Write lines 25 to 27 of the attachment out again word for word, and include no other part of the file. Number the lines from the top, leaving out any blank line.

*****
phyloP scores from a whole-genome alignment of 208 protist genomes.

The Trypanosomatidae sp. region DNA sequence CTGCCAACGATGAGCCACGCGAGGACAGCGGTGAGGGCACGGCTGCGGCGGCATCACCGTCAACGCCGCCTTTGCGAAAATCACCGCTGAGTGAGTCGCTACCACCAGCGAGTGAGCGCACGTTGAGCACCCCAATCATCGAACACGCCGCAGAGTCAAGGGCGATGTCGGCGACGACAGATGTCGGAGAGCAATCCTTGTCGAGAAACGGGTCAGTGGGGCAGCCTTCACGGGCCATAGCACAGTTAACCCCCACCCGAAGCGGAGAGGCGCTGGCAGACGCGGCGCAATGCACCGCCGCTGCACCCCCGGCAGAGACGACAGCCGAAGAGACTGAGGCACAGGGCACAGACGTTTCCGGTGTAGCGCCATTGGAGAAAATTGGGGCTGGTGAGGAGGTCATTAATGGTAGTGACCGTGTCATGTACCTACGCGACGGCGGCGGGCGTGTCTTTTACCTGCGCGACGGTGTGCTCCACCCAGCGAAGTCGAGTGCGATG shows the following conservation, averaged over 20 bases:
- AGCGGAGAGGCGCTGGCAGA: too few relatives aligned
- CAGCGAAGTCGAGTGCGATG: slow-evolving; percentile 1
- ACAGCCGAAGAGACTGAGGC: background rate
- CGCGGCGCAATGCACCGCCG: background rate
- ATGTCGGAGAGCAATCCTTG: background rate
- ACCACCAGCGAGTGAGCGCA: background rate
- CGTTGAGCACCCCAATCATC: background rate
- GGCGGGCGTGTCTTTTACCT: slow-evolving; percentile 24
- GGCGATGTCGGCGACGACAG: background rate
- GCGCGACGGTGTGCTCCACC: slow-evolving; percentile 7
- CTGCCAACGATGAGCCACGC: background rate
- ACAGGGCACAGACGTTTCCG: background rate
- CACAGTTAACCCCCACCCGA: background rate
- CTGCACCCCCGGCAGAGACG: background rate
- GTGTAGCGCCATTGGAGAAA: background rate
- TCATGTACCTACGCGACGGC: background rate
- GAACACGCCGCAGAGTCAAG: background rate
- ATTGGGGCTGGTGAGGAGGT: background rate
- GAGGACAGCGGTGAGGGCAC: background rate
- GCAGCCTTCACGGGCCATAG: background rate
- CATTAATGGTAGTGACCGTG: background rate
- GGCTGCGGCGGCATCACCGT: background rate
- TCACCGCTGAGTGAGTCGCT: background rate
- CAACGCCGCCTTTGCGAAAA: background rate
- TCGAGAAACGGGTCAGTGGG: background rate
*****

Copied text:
- TCACCGCTGAGTGAGTCGCT: background rate
- CAACGCCGCCTTTGCGAAAA: background rate
- TCGAGAAACGGGTCAGTGGG: background rate